(Reuters) - TransCanada Corp’s Keystone crude pipeline must operate at a 20 percent pressure reduction after it restarts, the U.S. pipeline regulator said on Tuesday, nearly two weeks after the line was shut after it leaked 5,000 barrels of oil in South Dakota.
Calgary-based TransCanada shut the 590,000 barrel-per-day pipeline, one of Canada’s main crude export routes linking Alberta to U.S. refineries, on Nov. 16 after a leak was detected.
The pipeline restarted on Tuesday, a spokesman said, although he added there was no timeline for when the Pipeline and Hazardous Materials Safety Administration (PHMSA) would allow it to return to full capacity.
In a corrective action order on Tuesday, PHMSA said its investigation is ongoing, although its preliminary findings showed TransCanada and PHMSA identified the source of the release on Nov. 26.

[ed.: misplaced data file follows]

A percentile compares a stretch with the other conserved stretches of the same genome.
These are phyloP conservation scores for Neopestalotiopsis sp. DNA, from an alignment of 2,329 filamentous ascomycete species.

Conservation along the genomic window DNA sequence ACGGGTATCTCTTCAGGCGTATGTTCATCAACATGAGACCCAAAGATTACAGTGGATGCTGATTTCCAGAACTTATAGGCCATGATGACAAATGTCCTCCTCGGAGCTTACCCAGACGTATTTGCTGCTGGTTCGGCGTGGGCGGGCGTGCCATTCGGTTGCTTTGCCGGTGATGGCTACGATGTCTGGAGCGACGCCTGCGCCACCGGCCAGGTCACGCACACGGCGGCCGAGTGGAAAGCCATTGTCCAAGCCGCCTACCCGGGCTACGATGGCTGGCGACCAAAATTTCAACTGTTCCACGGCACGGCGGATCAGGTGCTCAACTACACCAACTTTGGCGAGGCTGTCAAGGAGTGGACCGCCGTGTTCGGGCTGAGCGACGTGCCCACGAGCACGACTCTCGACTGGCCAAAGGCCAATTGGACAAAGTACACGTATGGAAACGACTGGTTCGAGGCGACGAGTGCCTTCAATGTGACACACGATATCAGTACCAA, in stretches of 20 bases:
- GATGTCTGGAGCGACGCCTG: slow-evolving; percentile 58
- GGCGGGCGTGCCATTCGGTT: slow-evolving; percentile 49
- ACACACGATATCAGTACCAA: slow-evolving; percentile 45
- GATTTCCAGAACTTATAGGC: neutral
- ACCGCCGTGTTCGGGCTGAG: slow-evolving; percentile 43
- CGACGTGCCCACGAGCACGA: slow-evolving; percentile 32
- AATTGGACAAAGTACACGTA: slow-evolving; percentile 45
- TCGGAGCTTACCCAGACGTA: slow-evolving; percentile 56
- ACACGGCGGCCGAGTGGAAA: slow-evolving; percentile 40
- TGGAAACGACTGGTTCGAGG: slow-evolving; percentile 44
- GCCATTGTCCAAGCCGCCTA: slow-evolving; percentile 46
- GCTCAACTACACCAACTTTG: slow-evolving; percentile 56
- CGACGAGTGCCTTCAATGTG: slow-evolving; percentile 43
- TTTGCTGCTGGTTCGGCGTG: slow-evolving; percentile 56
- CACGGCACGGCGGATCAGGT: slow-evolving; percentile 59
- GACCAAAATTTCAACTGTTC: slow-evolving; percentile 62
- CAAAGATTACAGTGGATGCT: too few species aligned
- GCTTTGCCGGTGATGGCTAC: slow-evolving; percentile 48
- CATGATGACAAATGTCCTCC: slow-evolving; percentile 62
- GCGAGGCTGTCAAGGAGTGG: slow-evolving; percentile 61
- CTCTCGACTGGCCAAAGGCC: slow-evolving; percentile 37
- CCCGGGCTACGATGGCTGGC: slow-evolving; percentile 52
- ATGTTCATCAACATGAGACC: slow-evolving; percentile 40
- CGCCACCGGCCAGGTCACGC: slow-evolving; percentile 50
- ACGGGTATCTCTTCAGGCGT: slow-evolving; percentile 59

“The rupture has characteristics of mechanical damage from original construction,” it said. “Preliminary information indicates the failure may have been caused by mechanical damage to the pipeline and coating associated with a weight installed on the pipeline in 2008.”
The pipeline was constructed from June 2008 until March 2010. Weights are placed on the pipeline in areas where water could potentially result in buoyancy concerns, it added.
TransCanada has removed the portion of pipeline containing the failure location and will ship it to a lab for testing, the order said.
It is not clear when the pressure restriction would be removed, although the order notes the Director may allow the removal or modification upon written request from TransCanada demonstrating that restoration to normal pressure is justified.
Reporting by Catherine Ngai; Editing by Leslie Adler and Chris Reese